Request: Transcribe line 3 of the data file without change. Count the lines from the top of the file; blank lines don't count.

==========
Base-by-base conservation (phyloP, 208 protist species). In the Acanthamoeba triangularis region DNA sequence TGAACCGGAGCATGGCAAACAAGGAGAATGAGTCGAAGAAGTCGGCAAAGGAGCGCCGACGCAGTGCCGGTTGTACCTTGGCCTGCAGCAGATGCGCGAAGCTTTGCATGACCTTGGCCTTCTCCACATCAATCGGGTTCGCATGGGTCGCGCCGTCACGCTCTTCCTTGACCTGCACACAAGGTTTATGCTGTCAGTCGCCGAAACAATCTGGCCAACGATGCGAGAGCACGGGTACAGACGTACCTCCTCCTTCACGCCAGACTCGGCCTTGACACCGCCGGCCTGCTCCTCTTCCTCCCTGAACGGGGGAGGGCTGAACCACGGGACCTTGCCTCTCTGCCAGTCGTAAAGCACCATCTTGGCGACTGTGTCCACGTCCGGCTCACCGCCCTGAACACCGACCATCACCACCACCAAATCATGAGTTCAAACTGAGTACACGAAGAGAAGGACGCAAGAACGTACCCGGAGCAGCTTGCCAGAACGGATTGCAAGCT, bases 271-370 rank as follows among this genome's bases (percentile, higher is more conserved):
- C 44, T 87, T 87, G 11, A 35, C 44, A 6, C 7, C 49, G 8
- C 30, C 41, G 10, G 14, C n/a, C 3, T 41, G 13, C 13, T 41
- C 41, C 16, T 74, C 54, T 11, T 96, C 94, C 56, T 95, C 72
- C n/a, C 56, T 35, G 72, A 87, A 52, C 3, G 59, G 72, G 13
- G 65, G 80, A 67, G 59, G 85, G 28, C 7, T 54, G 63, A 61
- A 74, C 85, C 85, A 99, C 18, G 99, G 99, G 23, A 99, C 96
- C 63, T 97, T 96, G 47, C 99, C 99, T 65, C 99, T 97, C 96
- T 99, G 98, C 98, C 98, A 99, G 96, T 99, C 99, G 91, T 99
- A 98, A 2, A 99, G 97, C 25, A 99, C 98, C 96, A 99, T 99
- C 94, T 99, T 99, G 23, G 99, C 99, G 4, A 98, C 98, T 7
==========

- C 30, C 41, G 10, G 14, C n/a, C 3, T 41, G 13, C 13, T 41